James Baker v. James Batmasian, et al, No. 17-12830 (11th Cir. 2018)

Annotate this Case
Download PDF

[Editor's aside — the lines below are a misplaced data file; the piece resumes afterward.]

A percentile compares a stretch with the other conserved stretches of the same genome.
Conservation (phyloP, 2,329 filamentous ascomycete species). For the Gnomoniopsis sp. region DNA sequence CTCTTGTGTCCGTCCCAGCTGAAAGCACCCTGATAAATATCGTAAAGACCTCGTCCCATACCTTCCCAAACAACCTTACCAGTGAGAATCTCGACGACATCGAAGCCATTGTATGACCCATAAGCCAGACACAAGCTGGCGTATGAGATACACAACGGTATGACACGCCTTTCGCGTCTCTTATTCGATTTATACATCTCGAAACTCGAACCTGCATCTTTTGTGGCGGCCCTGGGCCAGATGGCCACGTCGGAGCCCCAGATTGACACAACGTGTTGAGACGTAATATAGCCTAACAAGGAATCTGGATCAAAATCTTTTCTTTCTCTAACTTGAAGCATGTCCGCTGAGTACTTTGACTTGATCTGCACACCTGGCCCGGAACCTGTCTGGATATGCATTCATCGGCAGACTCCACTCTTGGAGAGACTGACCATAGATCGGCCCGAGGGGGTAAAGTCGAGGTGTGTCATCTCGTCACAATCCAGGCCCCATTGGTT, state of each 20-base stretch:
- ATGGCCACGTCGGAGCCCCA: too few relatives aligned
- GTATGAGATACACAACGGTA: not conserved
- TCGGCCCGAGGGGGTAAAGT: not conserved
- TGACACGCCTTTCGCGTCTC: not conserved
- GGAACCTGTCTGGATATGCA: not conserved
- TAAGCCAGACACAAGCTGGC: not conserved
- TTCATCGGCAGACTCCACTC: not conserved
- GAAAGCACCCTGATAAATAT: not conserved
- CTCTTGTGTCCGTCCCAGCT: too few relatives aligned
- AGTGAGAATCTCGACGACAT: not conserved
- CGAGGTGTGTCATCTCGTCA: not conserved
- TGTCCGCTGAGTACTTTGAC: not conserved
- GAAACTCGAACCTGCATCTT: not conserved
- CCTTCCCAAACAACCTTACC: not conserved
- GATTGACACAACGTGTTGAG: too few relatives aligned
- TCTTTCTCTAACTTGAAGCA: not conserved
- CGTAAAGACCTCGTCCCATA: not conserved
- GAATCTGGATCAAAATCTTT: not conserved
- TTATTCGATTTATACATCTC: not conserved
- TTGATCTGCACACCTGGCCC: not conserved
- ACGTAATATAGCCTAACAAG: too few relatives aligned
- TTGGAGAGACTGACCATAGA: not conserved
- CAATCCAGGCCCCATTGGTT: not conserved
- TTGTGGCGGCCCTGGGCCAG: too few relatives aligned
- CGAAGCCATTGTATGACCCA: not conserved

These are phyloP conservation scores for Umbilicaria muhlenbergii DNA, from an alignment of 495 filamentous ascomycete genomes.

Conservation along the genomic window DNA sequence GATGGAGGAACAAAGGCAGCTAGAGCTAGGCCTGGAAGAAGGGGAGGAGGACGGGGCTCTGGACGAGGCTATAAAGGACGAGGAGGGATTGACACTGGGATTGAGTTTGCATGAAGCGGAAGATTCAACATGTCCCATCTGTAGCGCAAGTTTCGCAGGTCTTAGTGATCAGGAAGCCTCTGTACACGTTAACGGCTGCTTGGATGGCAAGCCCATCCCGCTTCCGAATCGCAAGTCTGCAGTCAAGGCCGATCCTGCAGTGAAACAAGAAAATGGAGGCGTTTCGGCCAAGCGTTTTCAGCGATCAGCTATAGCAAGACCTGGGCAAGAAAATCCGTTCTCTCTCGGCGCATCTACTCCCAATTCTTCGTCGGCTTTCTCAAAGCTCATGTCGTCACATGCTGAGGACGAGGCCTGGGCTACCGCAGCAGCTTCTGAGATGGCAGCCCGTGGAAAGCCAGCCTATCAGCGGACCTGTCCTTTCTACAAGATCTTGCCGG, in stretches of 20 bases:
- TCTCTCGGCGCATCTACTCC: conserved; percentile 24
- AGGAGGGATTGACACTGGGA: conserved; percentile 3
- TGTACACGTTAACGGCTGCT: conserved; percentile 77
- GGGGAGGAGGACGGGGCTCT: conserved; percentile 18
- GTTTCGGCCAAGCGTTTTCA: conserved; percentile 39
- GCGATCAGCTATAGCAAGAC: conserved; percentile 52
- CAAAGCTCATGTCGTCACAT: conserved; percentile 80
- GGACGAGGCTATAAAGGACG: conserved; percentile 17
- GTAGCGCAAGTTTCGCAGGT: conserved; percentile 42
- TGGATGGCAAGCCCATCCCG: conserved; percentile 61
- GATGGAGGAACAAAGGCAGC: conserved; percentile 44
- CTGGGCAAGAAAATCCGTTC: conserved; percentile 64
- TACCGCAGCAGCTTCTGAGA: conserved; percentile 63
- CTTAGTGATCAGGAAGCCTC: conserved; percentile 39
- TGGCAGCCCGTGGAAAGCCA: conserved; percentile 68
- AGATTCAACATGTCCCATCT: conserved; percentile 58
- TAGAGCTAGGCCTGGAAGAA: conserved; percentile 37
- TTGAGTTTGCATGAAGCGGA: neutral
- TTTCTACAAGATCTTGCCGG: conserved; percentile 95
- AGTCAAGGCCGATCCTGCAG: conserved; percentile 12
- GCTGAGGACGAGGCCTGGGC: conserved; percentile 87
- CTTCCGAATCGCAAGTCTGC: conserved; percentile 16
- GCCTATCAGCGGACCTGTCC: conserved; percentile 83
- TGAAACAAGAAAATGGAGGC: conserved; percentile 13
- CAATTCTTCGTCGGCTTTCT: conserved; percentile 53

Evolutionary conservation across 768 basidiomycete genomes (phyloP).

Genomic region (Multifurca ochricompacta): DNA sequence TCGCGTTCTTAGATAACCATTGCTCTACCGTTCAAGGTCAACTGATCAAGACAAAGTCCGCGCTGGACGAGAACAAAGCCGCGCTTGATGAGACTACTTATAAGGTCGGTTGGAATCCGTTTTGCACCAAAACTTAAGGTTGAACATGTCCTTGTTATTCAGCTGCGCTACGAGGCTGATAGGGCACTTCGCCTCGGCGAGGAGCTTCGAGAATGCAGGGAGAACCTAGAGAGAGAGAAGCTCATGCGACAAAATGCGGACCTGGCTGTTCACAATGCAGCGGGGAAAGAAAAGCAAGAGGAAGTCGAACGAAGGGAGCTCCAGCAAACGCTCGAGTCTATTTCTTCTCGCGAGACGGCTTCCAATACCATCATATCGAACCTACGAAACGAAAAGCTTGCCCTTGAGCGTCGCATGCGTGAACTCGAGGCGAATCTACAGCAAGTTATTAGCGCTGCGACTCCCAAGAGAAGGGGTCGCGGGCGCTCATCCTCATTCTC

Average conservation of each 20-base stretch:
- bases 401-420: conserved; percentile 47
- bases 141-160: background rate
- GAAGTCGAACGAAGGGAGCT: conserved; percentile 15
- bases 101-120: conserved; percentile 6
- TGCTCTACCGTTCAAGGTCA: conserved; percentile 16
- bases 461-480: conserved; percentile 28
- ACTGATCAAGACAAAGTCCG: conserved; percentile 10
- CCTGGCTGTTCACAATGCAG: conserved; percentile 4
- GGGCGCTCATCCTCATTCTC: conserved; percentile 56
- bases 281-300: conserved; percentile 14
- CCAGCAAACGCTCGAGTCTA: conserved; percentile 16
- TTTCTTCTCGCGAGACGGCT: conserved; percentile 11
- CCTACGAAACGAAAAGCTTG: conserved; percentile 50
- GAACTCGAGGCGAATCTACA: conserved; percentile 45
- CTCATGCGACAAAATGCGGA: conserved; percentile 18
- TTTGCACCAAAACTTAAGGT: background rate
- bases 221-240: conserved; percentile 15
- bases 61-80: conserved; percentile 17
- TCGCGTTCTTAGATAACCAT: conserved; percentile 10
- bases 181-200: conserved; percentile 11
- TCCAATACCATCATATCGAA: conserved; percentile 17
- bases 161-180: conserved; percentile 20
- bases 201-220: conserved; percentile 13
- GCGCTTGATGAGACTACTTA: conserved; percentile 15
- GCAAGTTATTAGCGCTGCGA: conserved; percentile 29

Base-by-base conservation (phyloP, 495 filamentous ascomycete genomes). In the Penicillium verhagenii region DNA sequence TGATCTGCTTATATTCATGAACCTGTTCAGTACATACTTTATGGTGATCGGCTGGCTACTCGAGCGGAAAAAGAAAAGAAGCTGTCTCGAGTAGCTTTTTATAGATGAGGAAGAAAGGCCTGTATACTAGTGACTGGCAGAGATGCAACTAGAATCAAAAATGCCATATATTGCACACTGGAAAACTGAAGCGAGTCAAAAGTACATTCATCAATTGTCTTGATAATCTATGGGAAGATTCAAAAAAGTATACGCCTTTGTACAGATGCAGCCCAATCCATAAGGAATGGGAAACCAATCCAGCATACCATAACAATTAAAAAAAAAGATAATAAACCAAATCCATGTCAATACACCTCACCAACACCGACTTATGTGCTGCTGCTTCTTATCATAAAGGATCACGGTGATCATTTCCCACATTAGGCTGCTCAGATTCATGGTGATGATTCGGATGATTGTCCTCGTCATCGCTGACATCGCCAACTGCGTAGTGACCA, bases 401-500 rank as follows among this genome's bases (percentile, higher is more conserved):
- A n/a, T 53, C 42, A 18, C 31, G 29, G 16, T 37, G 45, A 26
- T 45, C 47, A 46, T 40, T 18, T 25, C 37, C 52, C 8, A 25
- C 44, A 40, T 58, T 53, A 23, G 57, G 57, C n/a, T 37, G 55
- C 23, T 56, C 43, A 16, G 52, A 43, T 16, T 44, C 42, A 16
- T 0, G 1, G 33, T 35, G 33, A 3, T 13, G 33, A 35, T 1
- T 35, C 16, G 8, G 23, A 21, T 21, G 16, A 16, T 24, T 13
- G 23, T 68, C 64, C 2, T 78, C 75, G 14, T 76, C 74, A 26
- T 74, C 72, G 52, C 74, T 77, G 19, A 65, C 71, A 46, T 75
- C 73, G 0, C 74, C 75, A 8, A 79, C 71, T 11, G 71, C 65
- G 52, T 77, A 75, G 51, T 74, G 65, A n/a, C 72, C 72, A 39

Case: 17-12830 Date Filed: 04/09/2018 Page: 1 of 11 [DO NOT PUBLISH] IN THE UNITED STATES COURT OF APPEALS FOR THE ELEVENTH CIRCUIT ________________________ No. 17-12830 Non-Argument Calendar ________________________ D.C. Docket No. 9:16-cv-81928-RLR JAMES BAKER, Plaintiff-Appellant, versus JAMES BATMASIAN, d.b.a. Investments Limited, and MARTA BATMASIAN, d.b.a. Investments Limited, Defendants-Appellees. ________________________ Appeal from the United States District Court for the Southern District of Florida ________________________ (April 9, 2018) Before JULIE CARNES, BLACK and HULL, Circuit Judges. PER CURIAM: Case: 17-12830 Date Filed: 04/09/2018 Page: 2 of 11 James Baker appeals the district court’s dismissal of his action seeking both damages under 26 U.S.C. § 7434 and relief under Florida law. Baker sued James and Marta Batmasian, claiming they were liable for an allegedly fraudulent tax filing issued by their company, Investments Limited. The district court dismissed Baker’s claim under § 7434 with prejudice on alternative grounds. First, it concluded Baker defaulted by failing to respond to the Batmasians’ argument that he lacked standing 1 to assert a claim under § 7434. Second, reaching the merits, it concluded Baker was not authorized to sue under the plain language of § 7434. Having dismissed Baker’s sole federal claim, the district court declined to exercise supplemental jurisdiction over Baker’s state-law claim. After review, we affirm on the basis that Baker is not authorized to sue under § 7434.2 1 There appears to be some confusion among the parties regarding the issue of standing. See Lexmark Int’l, Inc. v. Static Control Components, Inc., 134 S. Ct. 1377, 1387 & n.4 (2014) (clarifying that what is sometimes referred to as “statutory standing” is not actually a question of Article III standing but is instead a non-jurisdictional question of whether a particular plaintiff “falls within the class of plaintiffs whom Congress has authorized to sue under [the relevant statute]”). Although the district court’s order elsewhere refers generally to “standing,” and the Batmasians framed the issue as one of “standing” in their motion to dismiss, the district court’s holding was based on its determination that Baker could not sue under “the plain wording of 26 U.S.C. § 7434(a).” We therefore interpret the district court’s holding as being based on its conclusion that Baker was not “within the class of plaintiffs whom Congress has authorized to sue under [§ 7434]”—a holding that does not implicate Article III standing. See id. at 1387. 2 Because we conclude Baker failed to state a claim under the statute, we need not determine whether the district court appropriately dismissed his complaint for failing to adequately respond to the Batmasians’ arguments. 2 Case: 17-12830 Date Filed: 04/09/2018 Page: 3 of 11 I. BACKGROUND According to the amended complaint, Baker was employed as the controller of the Batmasians’ company, Investments Limited. During his employment, Baker (along with other employees) was misclassified as an independent contractor so the Batmasians could avoid payroll taxes. To facilitate their scheme, the Batmasians required Baker to form his own corporation, Yawkey Consulting Group, Inc. (Yawkey), through which Baker was paid every other week. When he was terminated in June 2013, Baker went to Marta Batmasian and the Batmasians’ accountant, and he demanded they issue W-2 forms classifying him as an employee for tax years 2007 through 2013. They refused and, instead, Investments Limited issued a 1099-MISC for tax year 2013 (using Yawkey’s taxidentification number), addressed to: YAWKEY CONSULTING GROUP, INC. C/O JAMES BAKER [ADDRESS] More than three years later, Baker sued the Batmasians under both the Florida Deceptive and Unfair Trade Practices Act (FDUTPA) and 26 U.S.C. § 7434. Section 7434(a) states: “If any person willfully files a fraudulent information return with respect to payments purported to be made to any other person, such other person may bring a civil action for damages against the person so filing such return.” 26 U.S.C. § 7434(a). Baker alleged the 1099-MISC was 3 Case: 17-12830 Date Filed: 04/09/2018 Page: 4 of 11 fraudulent both because it should have been issued as a W-2 (listing him as an employee) and because it underreported the amount he was paid. In support of his claim, Baker attached a copy of the 1099-MISC received from Investments Limited. The Batmasians moved to dismiss the case for failure to state a claim under Federal Rule of Civil Procedure 12(b)(6), arguing—among other things—that Baker lacked “standing” to sue for an allegedly fraudulent tax statement issued to Yawkey. Instead of responding to the motion, Baker amended his complaint and chose not to add Yawkey as a party. The Batmasians then filed another motion to dismiss, in which they again asserted Baker’s lack of “standing.” 3 Baker responded to the second motion, but his response did not directly address the arguments concerning whether he was authorized to sue under the statute. The district court granted the motion to dismiss “for two reasons.” First, it granted the motion by default under Southern District of Florida Local Rule 7.1(c), because Baker’s response failed to address the Batmasians’ argument concerning “standing.” Second, the district court agreed with the Batmasians that, under “the plain wording of 26 U.S.C. § 7434(a),” Baker could not allege a claim, because he was not the “person” to whom the 1099-MISC purports payments were made. On 3 The Batmasians also raised several alternative arguments, which they contend are additional grounds for affirming the district court’s dismissal. Because the district court did not reach the merits of those arguments, and because we affirm on other grounds, we decline to address those alternative arguments. 4 Case: 17-12830 Date Filed: 04/09/2018 Page: 5 of 11 the contrary, those payments were purportedly made to Yawkey. Thus, only Yawkey could assert a claim based on the allegedly fraudulent 1099-MISC. The district court further noted its dismissal of Baker’s federal claim was with prejudice, despite Baker’s general request for leave to amend (embedded in his opposition to the motion to dismiss). Having dismissed Baker’s only federal claim, the district court declined to exercise supplemental jurisdiction over Baker’s state-law claim, dismissing it without prejudice. Baker timely appealed. II. DISCUSSION Viewed liberally, 4 Baker’s appeal raises the following issues: (1) whether the district court erred by concluding Baker failed to allege a claim under § 7434; 4 Baker’s principal brief enumerates only two issues for our review. The first, whether the district court erred in its interpretation of § 7434, is addressed in this opinion. The second, whether the district court erred by dismissing Baker’s complaint for lack of jurisdiction and failure to join an indispensable party, is based on incorrect legal premises. As we noted earlier, the district court dismissed the complaint for failure to state a claim under Rule 12(b)(6), based on its conclusion that Baker was not within the class of plaintiffs Congress authorized to sue under § 7434. The district court held neither that Baker lacked standing to bring a claim under Article III of the Constitution nor that the district court otherwise lacked jurisdiction over Baker’s federal claim. This is evident from the district court’s dismissing the federal claim with prejudice—something it could not do if it lacked jurisdiction over the federal claim. It is likewise apparent from the district court’s decision to invoke “its discretion not to exercise supplemental jurisdiction over [Baker’s] state law claim.” Supplemental jurisdiction requires federal jurisdiction in the first instance. See Palmer v. Hosp. Auth. of Randal Cnty., 22 F.3d 1559, 1565 (11th Cir. 1994) (“Supplemental jurisdiction is, by its very nature, not original but additional; that is, it relies on the existence of some other original basis of jurisdiction.”). Thus, if the district court dismissed Baker’s federal claim for lack of jurisdiction, it would have had no discretion to exercise supplemental jurisdiction over the state-law claim. In addition, Baker’s assertion that his complaint was dismissed for failure to join an indispensable party is simply incorrect. The district court dismissed the complaint because Baker (the only plaintiff) failed to state a federal claim. The fact the district court noted Baker declined to add Yawkey as a party does not mean the dismissal was based on that failure. In other words, the district court did not determine Baker’s federal claim could not move forward because an indispensable party was not 5 Case: 17-12830 Date Filed: 04/09/2018 Page: 6 of 11 and (2) whether the district court erred by denying leave to amend.5 We address each in turn. A. Failure to State a Claim 6 Determining whether a plaintiff may bring a claim under a federal statute “requires us to determine, using traditional tools of statutory interpretation, whether [the] legislatively conferred cause of action encompasses [the] particular plaintiff’s claim.” Lexmark Int’l, Inc. v. Static Control Components, Inc., 134 S. Ct. 1377, 1387 (2014). Put differently, the question we must answer is whether Baker “falls within the class of plaintiffs whom Congress has authorized to sue under [§ 7434].” Id. Answering that question requires “us to determine the meaning of the congressionally enacted provision creating a cause of action.” Id. at 1388. In doing so, “[w]e do not ask whether in our judgment Congress should have authorized [Baker’s] suit, but whether Congress in fact did so.” Id. This case therefore “presents a straightforward question of statutory interpretation: Does the in the suit; it determined Baker’s federal claim could not move forward regardless. Baker’s decision not to add Yawkey had nothing to do with that holding. 5 Baker further contends if this Court reverses, it “should also then reverse the dismissal of the FDUTPA claim, and have the court hear it on remand, because it was dismissed on the sole ground that the federal claim was dismissed.” Because we affirm, this issue is moot. 6 We review de novo a district court’s grant of a motion to dismiss for failure to state a claim under Rule 12(b)(6), accepting as true all factual allegations in the complaint and considering them in the light most favorable to the plaintiff. Ironworkers Local Union 68 v. AstraZeneca Pharm., LP, 634 F.3d 1352, 1359 (11th Cir. 2011). 6 Case: 17-12830 Date Filed: 04/09/2018 Page: 7 of 11 cause of action in [§ 7434] extend to plaintiffs like [Baker]?” Id. We conclude it does not. As with all questions of statutory interpretation, our inquiry “begins with the statutory text, and ends there as well if the text is unambiguous.” Packard v. Comm’r , 746 F.3d 1219, 1222 (11th Cir. 2014) (quoting BedRoc Ltd., LLC v. United States, 541 U.S. 176, 183 (2004)). Section 7434 states: “If any person willfully files a fraudulent information return with respect to payments purported to be made to any other person, such other person may bring a civil action for damages against the person so filing such return.” 26 U.S.C. § 7434(a) (emphasis added). The statute is unambiguous on the issue of who may bring a civil action for damages; it is the “other person” to whom payments were purportedly made according to the fraudulent information return. In this case, the allegedly fraudulent information return purports that payments were made to Yawkey. Nothing in the return indicates payments were made to Baker.7 Indeed, Baker 7 Baker misunderstands the meaning of “payments purported to be made” in § 7434. He argues “[t]he ‘payments’ were purported to be made to Baker (though actually issued via check in the name of Yawkey) and thus Baker, and not Yawkey, is the ‘other person’, ergo, Baker being the ‘other person’ can sue.” Baker appears to suggest that, because he alleges the Batmasians purported to pay him as an independent contractor through Yawkey, the information return at issue is an information return “with respect to payments purported to be made to” Baker through Yawkey. Baker’s interpretation of § 7434 is unreasonable; it ignores the relationship the statute implicitly draws between the information return and the payments purported to be made to the “other person.” See Villareal v. R.J. Reynolds Tobacco Co., 839 F.3d 958, 970 (11th Cir. 2016) (“Statutory language is ambiguous if it is susceptible to more than one reasonable interpretation, and a forced meaning does not create ambiguity.” (citation and quotation omitted)); Med. Transp. Mgmt. Corp. v. Comm’r, 506 F.3d 1364, 1368 (11th Cir. 2007) (explaining that statutory language is ambiguous only if in “the specific context in which that 7 Case: 17-12830 Date Filed: 04/09/2018 Page: 8 of 11 acknowledges the payments at issue were, in fact, made directly to Yawkey. Thus, if anyone is authorized to file a claim under § 7434, based on the information return attached to Baker’s complaint, it is Yawkey. 8 Adopting Baker’s theory—that § 7434 authorizes his suit because the information return should have reflected payments that should have been made to him under a different employment classification—would require us to rewrite the text of the statute. In essence, Baker suggests the statute authorizes a suit by anyone adversely affected (whether directly or indirectly) by a fraudulent information return. While Congress could have written such a broad statute, it did not do so in § 7434. Baker’s attempt to pierce Yawkey’s corporate veil fares no better. Regardless of whether Yawkey is a sham entity that otherwise would be unable to language is used, and the broader context of the statute as a whole,” the language “is susceptible to more than one reasonable interpretation” (quotation omitted)). In the context of § 7434, it is clear Congress intended the phrase “payments purported to be made” to refer to payments the fraudulent information return purports were made to another person. Here, the allegedly fraudulent statement purports those payments were made to Yawkey. Baker cannot bring himself within the statute’s ambit by alleging whoever filed the information return purported something outside of the return. And while we find the statute’s language unambiguous on this issue (and therefore need not look to other sources to divine legislative intent), the statute’s legislative history—while relatively sparse—supports our interpretation. In its description of the problem § 7434 was intended to address, the House Report states: “Federal law provides no private cause of action to a taxpayer who is injured because a fraudulent information return has been filed with the IRS asserting that payments have been made to the taxpayer.” H.R. Rep. No. 104-506, at 35 (1996) (emphasis added), reprinted in 1996 U.S.C.C.A.N. 1143, 1158. 8 Because Baker is not the person to whom the information return purports payments were made, we need not reach the issue of whether § 7434 would otherwise authorize a suit for misclassification of one’s employment status. 8 Case: 17-12830 Date Filed: 04/09/2018 Page: 9 of 11 rely on its corporate form, Yawkey is the only “other person” the information return purports to have received payments. Therefore, under the plain language of § 7434, Yawkey is the only “other person” entitled to bring a cause of action. If Yawkey has no claim under § 7434, no one does. And the authorities cited by Baker do not counsel a different result. For example, Baker’s reliance on Moline Properties v. Commissioner, 319 U.S. 436 (1943), and United States v. Creel, 711 F.2d 575 (5th Cir. 1983), is misplaced. Those cases stand for the uncontroversial position that a sham entity may be disregarded for purposes of attributing tax liability. In other words, a person may not avoid tax liability by incorporating a fraudulent entity, and the corporate form of the fraudulent entity may be disregarded for purposes of properly attributing that liability. It does not follow, however, that a person may electively disregard the corporate form of his own entity (which he now claims is fraudulent) to assert claims that belong solely to the entity. Finally, to the extent Baker argues the allegedly fraudulent information return was nevertheless issued to him because it was addressed to Yawkey, “c/o” Baker, that argument is also meritless. A tax statement issued to a corporation, using that corporation’s tax-identification number, is not issued to the person to whom it is sent “care of” any more than a summons issued “care of” a registered agent commands that agent to appear and defend a lawsuit. We therefore 9 Case: 17-12830 Date Filed: 04/09/2018 Page: 10 of 11 conclude the district court did not err by determining Baker cannot state a claim under § 7434. B. Leave to Amend 9 Baker next argues the district court abused its discretion by dismissing his case with prejudice and without leave to file a second amended complaint. This contention lacks merit. Baker’s request for leave, which was embedded in his opposition to the motion to dismiss, merely stated: “Baker paints an extremely convincing mosaic that he is the victim of fraud. He requests 20 days leave to amend, if the Court believes otherwise.” He then reiterated that request at the conclusion of his opposition by stating: “Baker respectfully request [sic] that this Court deny Defendants’ Motion to Dismiss, but if not, give Baker 20 days leave to amend.” Under our precedent, Baker both failed to properly raise the issue of amendment and failed to comply with Federal Rule of Civil Procedure 7(b). See Posner v. Essex Ins. Co., 178 F.3d 1209, 1222 (11th Cir. 1999) (“Where a request for leave to file an amended complaint simply is imbedded within an opposition memorandum, the issue has not been raised properly.”); Rosenberg v. Gould, 554 F.3d 962, 967 (11th Cir. 2009) (“The shareholders also failed to comply with Federal Rule of Civil Procedure 7(b) when they failed to attach a copy of their 9 We review for abuse of discretion a district court’s decision to deny a request for leave to amend. Rosenberg v. Gould, 554 F.3d 962, 965 (11th Cir. 2009). 10 Case: 17-12830 Date Filed: 04/09/2018 Page: 11 of 11 proposed amendment or to describe the substance of their proposed amendment.”). Thus, the district court did not abuse its discretion by denying leave to amend. III. CONCLUSION We affirm the district court’s dismissal of Baker’s complaint. AFFIRMED. 11